He bases this off of this statement of his, "It could be easily argued that a continent is a large, clearly defined landmass"

Throughout this debate I will demonstrate that if this were accepted as the standard it would bring about too much inconsistency, grey-area, and confusion. Thus is not an acceptable paradigm of continental divide.

Under this standard the U.K. would not be a part of the continent of Euro-Asia, as it apart from the "large, clearly defined divide."

Especially since under the standard of my own opponent the Isthmus of Panama makes a "clearly defined" separation between North and South America, then clearly the English Channel does so also. Therein under his own paradigm, just using one example of the U.K., we are already back to 7 continents. But there are more examples that illustrate inconsistency in the same manner such as Greenland.
Physical justifications of continents causes to many dilemmas.

Even if you broke it down in plate tectonics, you would have awkward placement such as the Middle East would become it's own continent.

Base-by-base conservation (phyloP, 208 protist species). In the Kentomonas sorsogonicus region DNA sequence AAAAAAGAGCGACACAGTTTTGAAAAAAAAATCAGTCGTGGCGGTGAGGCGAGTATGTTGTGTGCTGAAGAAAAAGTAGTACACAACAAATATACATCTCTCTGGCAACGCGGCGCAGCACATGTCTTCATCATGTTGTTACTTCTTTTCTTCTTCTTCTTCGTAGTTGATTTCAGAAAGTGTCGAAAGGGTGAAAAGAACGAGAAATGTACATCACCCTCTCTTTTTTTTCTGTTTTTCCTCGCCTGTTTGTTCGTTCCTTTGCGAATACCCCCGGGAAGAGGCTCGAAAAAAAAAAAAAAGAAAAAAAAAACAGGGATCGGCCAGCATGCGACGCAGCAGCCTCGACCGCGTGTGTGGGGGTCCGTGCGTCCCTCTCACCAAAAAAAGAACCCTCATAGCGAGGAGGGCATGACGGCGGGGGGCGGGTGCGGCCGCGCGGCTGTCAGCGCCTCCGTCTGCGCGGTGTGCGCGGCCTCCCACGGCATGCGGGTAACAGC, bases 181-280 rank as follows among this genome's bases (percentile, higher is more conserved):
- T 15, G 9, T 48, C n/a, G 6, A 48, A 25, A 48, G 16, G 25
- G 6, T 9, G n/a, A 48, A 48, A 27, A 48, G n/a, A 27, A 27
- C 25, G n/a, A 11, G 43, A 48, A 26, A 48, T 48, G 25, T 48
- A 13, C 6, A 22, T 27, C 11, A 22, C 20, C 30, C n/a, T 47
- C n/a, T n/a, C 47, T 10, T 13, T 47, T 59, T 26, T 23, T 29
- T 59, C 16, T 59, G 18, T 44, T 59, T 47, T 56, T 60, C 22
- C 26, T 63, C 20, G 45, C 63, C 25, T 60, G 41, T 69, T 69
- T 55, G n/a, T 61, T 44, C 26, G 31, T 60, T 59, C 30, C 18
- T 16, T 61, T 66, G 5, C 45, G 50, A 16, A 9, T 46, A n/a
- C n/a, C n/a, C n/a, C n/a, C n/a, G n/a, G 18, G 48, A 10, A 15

Thus the best and simplest way to justify continent is by the way it is today, through a combination of politics and geography. As it becomes possible through this combination that your able to make divides based off of common sense. When physical elements dictate the divides exclusively, the formations of continents become complicated and confusing and greatly inconsistent.

This is Round 1 so I'll keep this at a preamble of sorts and hand it over back to Pro:

Debate Round No. 1


I can clearly see the point being presented by the con; however, I do feel that the information presented is fragmented and, at times is even counter-intuitive. This, conversely, is not what I am here to debate though, so I shall continue with my point.

It should be clear that my argument is strong and when you stated that my paradigm of continental definition would create many gray areas and confusion. Not to mention inconsistency; you have also not taken into account political diplomacy, which I am sure would create much more confusion.